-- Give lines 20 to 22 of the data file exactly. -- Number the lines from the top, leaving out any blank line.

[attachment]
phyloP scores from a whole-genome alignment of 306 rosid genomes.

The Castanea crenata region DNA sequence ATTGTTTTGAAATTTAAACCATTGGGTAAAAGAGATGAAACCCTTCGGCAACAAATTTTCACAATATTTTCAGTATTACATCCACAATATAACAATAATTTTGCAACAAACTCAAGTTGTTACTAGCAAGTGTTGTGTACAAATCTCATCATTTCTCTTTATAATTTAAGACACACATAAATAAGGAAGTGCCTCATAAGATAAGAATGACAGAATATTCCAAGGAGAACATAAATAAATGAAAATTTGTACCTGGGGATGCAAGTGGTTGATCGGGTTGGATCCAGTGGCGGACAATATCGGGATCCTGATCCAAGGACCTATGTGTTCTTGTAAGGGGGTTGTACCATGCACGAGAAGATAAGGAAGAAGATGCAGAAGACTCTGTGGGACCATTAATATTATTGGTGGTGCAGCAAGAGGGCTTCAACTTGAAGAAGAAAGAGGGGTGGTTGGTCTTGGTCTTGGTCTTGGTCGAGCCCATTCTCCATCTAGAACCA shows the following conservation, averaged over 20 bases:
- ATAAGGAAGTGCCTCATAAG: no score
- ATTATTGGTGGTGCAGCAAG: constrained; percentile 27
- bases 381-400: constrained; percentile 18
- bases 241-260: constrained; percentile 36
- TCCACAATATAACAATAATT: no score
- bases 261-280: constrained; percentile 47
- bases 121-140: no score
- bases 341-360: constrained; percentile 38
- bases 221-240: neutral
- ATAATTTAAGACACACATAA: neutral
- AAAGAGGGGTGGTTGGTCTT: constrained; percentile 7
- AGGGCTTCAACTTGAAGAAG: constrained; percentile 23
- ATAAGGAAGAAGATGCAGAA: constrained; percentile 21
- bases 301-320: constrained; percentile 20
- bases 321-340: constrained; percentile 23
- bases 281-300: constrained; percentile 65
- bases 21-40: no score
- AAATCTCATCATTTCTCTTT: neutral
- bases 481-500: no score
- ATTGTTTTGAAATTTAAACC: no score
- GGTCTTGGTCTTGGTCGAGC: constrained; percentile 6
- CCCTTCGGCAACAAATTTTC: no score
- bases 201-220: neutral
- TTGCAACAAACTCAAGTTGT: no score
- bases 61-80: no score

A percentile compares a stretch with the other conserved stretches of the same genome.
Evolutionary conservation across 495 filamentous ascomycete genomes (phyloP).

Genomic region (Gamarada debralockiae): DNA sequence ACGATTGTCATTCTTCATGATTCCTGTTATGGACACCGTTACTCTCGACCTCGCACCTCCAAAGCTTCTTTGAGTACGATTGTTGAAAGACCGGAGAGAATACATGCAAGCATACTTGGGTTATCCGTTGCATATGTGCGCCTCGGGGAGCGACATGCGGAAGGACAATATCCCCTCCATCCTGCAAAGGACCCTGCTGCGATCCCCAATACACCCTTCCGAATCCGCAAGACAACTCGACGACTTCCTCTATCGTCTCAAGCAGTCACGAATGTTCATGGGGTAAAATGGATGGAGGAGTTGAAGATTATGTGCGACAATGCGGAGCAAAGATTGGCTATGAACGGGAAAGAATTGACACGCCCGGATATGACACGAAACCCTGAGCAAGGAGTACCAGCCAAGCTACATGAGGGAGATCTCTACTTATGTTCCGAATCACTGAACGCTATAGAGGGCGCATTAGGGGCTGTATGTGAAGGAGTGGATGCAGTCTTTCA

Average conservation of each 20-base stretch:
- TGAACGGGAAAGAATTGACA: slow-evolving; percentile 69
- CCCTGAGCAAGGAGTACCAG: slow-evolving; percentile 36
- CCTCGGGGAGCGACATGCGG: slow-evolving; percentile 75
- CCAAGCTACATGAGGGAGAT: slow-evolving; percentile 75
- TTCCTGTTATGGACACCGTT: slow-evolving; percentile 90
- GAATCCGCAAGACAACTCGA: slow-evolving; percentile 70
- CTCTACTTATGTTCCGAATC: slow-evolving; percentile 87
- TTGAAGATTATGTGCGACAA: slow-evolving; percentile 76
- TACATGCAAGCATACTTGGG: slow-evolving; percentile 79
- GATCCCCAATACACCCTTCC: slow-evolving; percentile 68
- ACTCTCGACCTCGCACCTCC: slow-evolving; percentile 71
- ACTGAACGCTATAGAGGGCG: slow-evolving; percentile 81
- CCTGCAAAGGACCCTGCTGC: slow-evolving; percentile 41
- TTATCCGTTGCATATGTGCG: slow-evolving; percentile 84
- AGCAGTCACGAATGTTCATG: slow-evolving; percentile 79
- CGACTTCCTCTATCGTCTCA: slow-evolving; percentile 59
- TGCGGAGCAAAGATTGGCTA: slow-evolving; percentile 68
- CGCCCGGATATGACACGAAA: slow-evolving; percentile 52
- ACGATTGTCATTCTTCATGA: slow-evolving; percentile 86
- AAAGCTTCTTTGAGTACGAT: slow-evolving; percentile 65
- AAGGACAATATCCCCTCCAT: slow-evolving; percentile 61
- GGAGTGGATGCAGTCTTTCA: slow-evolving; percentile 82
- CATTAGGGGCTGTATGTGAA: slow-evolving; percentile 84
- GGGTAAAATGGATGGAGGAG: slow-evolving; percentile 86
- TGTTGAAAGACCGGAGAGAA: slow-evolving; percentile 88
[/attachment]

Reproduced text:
- AAATCTCATCATTTCTCTTT: neutral
- bases 481-500: no score
- ATTGTTTTGAAATTTAAACC: no score